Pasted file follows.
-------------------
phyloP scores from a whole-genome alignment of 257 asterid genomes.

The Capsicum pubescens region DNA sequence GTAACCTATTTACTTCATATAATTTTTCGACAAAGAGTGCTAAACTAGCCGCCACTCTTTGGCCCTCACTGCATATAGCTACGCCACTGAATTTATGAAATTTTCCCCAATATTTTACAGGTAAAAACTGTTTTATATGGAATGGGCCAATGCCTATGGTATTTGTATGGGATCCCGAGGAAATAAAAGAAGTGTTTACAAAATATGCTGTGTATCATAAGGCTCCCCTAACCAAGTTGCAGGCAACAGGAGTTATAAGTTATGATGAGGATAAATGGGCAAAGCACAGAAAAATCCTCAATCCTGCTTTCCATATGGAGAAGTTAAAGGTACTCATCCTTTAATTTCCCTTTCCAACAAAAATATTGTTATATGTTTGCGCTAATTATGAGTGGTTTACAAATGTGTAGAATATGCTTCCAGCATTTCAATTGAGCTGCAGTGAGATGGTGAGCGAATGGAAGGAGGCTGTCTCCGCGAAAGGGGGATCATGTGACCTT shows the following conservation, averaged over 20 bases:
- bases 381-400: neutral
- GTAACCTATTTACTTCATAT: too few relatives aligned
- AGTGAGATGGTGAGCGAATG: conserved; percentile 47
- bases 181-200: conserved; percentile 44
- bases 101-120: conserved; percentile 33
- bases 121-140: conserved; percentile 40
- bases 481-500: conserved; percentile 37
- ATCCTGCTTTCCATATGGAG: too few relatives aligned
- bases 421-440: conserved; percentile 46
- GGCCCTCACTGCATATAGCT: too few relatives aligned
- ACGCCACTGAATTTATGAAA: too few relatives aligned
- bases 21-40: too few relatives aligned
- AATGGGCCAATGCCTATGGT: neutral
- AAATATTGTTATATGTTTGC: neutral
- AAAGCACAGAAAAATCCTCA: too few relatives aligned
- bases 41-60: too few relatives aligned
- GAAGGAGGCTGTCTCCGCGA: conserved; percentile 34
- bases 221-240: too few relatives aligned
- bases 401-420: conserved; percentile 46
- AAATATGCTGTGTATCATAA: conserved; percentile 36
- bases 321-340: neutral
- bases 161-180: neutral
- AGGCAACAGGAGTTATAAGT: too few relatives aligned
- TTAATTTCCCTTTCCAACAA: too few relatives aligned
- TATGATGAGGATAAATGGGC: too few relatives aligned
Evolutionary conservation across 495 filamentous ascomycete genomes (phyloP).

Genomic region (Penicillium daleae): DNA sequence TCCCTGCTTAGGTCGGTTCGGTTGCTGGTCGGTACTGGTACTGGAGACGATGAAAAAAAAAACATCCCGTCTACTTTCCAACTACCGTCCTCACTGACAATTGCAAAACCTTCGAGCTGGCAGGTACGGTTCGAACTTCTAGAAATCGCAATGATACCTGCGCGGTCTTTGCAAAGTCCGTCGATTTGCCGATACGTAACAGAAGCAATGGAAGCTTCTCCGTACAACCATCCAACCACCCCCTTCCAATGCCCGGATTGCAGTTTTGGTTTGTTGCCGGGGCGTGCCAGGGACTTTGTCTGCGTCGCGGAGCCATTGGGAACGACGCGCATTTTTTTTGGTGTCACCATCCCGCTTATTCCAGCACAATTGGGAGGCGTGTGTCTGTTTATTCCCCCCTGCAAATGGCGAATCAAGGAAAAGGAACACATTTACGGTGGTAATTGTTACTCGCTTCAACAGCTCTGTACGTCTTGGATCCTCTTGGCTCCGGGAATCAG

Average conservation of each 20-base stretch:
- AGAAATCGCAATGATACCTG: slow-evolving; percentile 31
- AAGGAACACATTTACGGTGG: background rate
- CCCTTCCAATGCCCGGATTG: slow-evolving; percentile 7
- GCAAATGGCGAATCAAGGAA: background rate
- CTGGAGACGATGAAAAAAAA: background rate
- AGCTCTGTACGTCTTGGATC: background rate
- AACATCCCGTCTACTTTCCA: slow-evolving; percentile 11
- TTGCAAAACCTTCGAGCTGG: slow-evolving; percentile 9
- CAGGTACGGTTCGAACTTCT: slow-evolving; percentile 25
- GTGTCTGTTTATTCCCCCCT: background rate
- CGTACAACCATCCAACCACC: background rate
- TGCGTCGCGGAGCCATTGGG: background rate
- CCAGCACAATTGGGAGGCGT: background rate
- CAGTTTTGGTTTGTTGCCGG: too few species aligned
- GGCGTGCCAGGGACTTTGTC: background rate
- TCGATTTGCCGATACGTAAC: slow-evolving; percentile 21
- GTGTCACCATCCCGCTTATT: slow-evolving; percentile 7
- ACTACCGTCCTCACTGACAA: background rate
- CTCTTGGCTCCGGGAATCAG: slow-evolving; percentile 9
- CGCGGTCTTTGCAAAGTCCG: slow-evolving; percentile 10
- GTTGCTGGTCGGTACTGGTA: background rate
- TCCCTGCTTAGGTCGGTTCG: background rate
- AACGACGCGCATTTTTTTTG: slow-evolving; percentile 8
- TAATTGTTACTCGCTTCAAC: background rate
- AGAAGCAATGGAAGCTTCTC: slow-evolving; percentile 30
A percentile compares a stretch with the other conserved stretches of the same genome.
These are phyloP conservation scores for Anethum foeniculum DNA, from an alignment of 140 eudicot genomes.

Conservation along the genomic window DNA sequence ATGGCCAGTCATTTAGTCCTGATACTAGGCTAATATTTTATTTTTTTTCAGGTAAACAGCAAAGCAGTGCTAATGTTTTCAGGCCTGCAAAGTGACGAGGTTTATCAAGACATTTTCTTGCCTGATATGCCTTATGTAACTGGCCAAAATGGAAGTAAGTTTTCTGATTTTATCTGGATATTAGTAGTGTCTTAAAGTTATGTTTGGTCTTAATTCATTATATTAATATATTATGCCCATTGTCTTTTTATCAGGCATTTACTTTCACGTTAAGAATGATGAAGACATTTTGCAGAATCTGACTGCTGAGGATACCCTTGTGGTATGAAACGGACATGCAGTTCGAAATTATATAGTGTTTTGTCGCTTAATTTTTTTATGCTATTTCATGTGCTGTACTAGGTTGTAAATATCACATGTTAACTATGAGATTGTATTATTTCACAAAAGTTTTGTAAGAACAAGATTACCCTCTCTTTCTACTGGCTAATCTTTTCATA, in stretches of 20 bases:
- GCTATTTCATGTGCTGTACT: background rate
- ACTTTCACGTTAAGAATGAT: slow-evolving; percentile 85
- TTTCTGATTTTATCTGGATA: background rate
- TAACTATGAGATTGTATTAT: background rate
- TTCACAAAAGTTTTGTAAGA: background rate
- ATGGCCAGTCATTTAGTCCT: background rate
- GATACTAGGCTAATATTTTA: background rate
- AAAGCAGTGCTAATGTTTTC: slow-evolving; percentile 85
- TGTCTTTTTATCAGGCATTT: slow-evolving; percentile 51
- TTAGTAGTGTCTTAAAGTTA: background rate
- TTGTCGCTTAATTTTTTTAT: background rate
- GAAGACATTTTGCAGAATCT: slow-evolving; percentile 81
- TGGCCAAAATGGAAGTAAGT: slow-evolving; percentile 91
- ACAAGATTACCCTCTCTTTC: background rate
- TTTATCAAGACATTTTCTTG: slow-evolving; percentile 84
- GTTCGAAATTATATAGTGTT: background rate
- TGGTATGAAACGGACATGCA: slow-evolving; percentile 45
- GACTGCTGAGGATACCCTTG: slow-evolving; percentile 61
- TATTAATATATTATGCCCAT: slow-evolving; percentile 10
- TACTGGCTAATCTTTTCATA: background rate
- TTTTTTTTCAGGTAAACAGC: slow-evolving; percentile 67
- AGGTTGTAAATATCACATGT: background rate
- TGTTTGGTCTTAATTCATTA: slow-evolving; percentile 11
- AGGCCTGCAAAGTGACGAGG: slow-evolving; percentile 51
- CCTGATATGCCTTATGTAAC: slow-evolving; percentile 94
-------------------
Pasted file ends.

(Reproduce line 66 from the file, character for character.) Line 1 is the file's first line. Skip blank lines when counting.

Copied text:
- AAAGCAGTGCTAATGTTTTC: slow-evolving; percentile 85